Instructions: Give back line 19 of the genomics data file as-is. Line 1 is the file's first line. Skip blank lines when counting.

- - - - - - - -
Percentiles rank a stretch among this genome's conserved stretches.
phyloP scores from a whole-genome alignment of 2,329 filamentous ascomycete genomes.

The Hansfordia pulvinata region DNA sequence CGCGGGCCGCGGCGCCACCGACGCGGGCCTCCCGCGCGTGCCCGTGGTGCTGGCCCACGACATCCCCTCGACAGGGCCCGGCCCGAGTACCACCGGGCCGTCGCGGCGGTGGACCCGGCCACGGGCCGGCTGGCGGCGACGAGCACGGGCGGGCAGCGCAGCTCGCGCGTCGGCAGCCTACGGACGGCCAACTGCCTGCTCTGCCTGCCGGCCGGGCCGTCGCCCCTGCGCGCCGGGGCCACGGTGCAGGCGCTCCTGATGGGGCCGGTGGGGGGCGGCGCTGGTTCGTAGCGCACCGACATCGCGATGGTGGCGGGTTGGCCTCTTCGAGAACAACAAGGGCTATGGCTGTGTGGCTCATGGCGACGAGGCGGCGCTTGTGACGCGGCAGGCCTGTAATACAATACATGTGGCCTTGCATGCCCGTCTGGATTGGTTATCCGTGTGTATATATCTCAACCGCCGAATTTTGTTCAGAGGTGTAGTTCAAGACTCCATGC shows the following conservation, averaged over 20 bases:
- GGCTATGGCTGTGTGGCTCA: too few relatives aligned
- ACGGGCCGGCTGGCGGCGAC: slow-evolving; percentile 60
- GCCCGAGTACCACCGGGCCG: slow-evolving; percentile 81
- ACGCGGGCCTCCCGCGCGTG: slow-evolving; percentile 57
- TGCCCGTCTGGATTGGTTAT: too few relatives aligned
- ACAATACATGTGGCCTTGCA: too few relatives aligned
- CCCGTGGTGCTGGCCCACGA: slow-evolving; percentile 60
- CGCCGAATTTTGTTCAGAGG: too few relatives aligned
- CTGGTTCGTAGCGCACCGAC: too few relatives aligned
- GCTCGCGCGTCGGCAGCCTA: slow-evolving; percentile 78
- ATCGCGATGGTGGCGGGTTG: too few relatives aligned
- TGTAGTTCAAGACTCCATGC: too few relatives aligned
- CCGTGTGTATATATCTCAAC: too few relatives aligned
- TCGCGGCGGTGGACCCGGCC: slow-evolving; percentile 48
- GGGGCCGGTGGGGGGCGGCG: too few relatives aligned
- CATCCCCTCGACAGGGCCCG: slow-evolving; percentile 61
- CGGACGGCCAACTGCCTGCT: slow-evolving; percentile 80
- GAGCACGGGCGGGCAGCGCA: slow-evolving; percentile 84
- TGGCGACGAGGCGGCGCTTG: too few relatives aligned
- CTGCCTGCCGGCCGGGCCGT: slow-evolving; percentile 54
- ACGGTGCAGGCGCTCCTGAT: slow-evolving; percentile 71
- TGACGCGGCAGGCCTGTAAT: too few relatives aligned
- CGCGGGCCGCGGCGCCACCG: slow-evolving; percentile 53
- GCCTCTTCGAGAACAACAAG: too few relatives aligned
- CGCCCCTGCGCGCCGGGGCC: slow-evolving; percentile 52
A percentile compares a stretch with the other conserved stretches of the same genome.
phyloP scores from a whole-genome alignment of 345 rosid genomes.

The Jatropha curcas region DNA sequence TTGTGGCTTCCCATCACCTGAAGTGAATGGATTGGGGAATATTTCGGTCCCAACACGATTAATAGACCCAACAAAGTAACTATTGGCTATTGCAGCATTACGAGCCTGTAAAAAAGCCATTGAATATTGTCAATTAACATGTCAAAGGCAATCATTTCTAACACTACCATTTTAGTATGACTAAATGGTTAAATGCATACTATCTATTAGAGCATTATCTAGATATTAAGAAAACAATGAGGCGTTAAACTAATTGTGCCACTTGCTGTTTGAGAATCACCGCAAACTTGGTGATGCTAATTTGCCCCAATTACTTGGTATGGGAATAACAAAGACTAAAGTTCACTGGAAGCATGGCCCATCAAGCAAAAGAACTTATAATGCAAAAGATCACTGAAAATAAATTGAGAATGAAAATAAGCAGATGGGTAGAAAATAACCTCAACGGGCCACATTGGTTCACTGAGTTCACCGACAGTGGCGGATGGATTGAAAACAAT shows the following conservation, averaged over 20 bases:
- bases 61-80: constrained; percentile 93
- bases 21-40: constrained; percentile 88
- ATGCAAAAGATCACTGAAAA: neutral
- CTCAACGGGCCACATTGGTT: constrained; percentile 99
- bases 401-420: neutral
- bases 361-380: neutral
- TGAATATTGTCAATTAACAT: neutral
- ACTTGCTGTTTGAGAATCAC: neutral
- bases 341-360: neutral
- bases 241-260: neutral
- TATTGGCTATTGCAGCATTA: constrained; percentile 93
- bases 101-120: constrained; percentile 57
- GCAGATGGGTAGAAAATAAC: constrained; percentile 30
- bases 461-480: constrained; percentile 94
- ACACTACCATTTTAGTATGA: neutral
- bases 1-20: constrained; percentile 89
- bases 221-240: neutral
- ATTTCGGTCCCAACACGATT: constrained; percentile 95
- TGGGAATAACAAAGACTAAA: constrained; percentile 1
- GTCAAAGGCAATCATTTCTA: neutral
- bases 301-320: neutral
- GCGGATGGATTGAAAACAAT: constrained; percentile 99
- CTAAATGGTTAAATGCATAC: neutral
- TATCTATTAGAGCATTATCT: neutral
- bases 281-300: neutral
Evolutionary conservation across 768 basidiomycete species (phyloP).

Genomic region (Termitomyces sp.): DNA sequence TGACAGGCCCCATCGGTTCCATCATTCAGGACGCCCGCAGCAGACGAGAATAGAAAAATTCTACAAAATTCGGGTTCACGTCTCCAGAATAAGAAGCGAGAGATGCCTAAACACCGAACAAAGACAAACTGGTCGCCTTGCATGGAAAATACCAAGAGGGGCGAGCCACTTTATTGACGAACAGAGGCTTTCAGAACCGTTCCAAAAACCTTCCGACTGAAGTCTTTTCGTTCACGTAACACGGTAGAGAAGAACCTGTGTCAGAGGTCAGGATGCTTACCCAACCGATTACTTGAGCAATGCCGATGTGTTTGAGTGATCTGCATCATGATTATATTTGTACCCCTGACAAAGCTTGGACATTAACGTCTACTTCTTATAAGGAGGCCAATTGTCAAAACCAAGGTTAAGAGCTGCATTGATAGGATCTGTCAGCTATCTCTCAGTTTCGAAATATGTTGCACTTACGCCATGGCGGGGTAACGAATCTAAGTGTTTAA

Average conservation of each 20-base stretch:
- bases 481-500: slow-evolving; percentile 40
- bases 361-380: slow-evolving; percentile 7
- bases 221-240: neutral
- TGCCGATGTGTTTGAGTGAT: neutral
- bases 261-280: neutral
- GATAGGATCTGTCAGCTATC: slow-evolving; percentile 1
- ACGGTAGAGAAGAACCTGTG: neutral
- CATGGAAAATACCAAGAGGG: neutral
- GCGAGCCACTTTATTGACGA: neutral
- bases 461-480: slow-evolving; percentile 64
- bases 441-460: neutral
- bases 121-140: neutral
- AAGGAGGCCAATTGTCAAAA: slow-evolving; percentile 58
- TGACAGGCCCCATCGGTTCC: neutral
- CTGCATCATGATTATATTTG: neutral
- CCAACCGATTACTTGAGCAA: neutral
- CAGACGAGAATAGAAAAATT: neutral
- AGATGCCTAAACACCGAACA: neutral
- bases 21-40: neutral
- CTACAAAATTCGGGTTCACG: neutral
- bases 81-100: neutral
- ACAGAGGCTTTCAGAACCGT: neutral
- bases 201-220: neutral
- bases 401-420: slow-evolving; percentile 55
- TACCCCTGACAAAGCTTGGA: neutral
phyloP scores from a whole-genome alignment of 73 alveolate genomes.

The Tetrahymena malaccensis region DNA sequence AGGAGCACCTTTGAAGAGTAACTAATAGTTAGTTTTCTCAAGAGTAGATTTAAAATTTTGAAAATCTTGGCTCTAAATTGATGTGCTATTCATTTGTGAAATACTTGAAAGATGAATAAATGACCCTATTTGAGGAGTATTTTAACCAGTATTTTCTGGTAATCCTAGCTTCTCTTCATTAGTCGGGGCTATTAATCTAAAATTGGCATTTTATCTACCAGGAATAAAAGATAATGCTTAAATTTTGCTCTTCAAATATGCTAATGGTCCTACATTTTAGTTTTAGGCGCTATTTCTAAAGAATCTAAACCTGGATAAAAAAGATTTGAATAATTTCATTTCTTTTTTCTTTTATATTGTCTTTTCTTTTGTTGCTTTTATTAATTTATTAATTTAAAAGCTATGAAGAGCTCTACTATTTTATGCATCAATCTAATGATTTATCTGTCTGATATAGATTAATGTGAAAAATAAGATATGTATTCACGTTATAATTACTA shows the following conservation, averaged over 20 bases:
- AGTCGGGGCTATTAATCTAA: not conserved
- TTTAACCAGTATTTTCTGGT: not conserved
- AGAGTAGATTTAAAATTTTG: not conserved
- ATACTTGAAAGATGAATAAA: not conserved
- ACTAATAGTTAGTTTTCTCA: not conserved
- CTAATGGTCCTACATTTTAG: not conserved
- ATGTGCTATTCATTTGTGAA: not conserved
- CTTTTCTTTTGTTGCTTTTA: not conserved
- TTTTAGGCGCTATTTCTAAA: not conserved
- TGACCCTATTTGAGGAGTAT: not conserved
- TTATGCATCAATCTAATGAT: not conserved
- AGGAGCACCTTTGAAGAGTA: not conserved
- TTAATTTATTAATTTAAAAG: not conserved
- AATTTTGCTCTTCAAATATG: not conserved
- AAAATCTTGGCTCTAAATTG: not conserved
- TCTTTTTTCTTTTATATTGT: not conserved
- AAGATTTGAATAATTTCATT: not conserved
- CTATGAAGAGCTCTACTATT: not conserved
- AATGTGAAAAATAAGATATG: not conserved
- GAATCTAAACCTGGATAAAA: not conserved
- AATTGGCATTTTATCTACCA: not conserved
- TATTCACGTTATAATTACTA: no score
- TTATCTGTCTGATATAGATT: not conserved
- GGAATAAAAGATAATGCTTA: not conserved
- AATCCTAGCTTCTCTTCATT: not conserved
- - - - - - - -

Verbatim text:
- CATCCCCTCGACAGGGCCCG: slow-evolving; percentile 61